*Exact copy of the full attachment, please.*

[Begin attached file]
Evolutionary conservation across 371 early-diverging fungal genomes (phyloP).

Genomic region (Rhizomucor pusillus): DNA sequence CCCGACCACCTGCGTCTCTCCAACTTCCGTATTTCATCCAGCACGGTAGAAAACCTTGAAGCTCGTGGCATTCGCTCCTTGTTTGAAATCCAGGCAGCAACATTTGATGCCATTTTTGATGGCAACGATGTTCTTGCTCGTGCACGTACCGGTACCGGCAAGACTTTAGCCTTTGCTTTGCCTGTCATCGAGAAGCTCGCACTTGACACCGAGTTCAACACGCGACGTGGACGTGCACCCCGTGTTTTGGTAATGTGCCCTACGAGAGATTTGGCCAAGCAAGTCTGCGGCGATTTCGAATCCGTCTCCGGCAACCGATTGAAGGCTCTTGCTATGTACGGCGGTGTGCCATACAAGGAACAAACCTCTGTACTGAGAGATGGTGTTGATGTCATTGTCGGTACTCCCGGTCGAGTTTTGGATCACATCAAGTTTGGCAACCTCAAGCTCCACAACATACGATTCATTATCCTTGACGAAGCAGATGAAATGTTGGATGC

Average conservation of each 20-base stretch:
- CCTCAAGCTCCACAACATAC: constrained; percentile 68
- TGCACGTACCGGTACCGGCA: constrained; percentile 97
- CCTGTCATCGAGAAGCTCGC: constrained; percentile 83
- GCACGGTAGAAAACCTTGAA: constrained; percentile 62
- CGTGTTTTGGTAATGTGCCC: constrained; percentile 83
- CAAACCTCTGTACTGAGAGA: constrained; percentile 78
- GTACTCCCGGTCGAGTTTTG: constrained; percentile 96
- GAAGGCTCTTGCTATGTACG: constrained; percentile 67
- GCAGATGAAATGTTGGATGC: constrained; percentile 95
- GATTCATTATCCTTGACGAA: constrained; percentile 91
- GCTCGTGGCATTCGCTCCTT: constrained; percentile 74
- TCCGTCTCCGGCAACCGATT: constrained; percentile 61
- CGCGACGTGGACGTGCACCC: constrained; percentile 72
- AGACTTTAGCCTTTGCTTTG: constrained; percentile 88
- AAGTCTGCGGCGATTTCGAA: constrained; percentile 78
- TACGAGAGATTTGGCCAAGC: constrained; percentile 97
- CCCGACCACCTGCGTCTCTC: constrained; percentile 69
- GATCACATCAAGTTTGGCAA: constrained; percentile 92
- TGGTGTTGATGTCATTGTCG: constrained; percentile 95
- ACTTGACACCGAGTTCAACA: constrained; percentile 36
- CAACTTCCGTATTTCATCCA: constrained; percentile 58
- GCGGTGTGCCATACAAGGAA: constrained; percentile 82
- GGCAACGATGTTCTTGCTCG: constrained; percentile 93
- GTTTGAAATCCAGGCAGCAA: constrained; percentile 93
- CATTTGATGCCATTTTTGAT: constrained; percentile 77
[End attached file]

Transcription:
Evolutionary conservation across 371 early-diverging fungal genomes (phyloP).

Genomic region (Rhizomucor pusillus): DNA sequence CCCGACCACCTGCGTCTCTCCAACTTCCGTATTTCATCCAGCACGGTAGAAAACCTTGAAGCTCGTGGCATTCGCTCCTTGTTTGAAATCCAGGCAGCAACATTTGATGCCATTTTTGATGGCAACGATGTTCTTGCTCGTGCACGTACCGGTACCGGCAAGACTTTAGCCTTTGCTTTGCCTGTCATCGAGAAGCTCGCACTTGACACCGAGTTCAACACGCGACGTGGACGTGCACCCCGTGTTTTGGTAATGTGCCCTACGAGAGATTTGGCCAAGCAAGTCTGCGGCGATTTCGAATCCGTCTCCGGCAACCGATTGAAGGCTCTTGCTATGTACGGCGGTGTGCCATACAAGGAACAAACCTCTGTACTGAGAGATGGTGTTGATGTCATTGTCGGTACTCCCGGTCGAGTTTTGGATCACATCAAGTTTGGCAACCTCAAGCTCCACAACATACGATTCATTATCCTTGACGAAGCAGATGAAATGTTGGATGC

Average conservation of each 20-base stretch:
- CCTCAAGCTCCACAACATAC: constrained; percentile 68
- TGCACGTACCGGTACCGGCA: constrained; percentile 97
- CCTGTCATCGAGAAGCTCGC: constrained; percentile 83
- GCACGGTAGAAAACCTTGAA: constrained; percentile 62
- CGTGTTTTGGTAATGTGCCC: constrained; percentile 83
- CAAACCTCTGTACTGAGAGA: constrained; percentile 78
- GTACTCCCGGTCGAGTTTTG: constrained; percentile 96
- GAAGGCTCTTGCTATGTACG: constrained; percentile 67
- GCAGATGAAATGTTGGATGC: constrained; percentile 95
- GATTCATTATCCTTGACGAA: constrained; percentile 91
- GCTCGTGGCATTCGCTCCTT: constrained; percentile 74
- TCCGTCTCCGGCAACCGATT: constrained; percentile 61
- CGCGACGTGGACGTGCACCC: constrained; percentile 72
- AGACTTTAGCCTTTGCTTTG: constrained; percentile 88
- AAGTCTGCGGCGATTTCGAA: constrained; percentile 78
- TACGAGAGATTTGGCCAAGC: constrained; percentile 97
- CCCGACCACCTGCGTCTCTC: constrained; percentile 69
- GATCACATCAAGTTTGGCAA: constrained; percentile 92
- TGGTGTTGATGTCATTGTCG: constrained; percentile 95
- ACTTGACACCGAGTTCAACA: constrained; percentile 36
- CAACTTCCGTATTTCATCCA: constrained; percentile 58
- GCGGTGTGCCATACAAGGAA: constrained; percentile 82
- GGCAACGATGTTCTTGCTCG: constrained; percentile 93
- GTTTGAAATCCAGGCAGCAA: constrained; percentile 93
- CATTTGATGCCATTTTTGAT: constrained; percentile 77